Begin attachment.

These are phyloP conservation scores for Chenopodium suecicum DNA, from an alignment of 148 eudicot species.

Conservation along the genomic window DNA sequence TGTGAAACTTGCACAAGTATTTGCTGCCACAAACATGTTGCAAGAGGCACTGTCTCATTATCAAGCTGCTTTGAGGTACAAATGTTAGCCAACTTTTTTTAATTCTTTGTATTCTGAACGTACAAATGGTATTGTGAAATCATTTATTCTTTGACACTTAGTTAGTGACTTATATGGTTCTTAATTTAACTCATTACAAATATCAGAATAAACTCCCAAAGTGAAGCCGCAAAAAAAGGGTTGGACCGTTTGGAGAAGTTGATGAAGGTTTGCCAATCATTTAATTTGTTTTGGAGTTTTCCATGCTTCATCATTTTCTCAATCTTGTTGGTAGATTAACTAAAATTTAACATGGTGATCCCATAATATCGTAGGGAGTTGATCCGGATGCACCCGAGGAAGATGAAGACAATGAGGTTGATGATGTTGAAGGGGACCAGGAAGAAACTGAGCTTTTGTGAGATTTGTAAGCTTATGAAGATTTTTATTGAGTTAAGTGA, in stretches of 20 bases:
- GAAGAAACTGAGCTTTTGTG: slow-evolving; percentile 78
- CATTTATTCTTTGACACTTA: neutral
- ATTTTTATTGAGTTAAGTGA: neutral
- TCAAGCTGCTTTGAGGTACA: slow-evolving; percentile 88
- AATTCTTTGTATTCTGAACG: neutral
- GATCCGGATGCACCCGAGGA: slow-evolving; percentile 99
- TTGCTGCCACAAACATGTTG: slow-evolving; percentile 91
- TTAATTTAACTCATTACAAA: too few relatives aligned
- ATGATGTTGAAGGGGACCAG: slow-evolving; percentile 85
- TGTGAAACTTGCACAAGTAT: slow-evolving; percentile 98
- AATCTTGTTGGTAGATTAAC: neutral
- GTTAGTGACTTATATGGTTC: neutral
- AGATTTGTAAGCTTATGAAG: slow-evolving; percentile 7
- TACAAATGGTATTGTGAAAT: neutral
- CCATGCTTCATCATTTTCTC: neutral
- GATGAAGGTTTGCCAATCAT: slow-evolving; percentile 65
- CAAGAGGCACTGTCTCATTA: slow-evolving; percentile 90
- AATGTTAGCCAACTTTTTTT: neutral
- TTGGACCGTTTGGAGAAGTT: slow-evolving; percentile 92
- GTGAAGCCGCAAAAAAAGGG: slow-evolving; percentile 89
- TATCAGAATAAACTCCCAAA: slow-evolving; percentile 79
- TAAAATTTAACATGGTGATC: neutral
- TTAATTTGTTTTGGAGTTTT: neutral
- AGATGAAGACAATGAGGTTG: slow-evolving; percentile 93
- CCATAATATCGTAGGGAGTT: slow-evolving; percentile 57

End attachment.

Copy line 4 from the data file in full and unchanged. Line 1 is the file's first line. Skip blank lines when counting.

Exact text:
- CATTTATTCTTTGACACTTA: neutral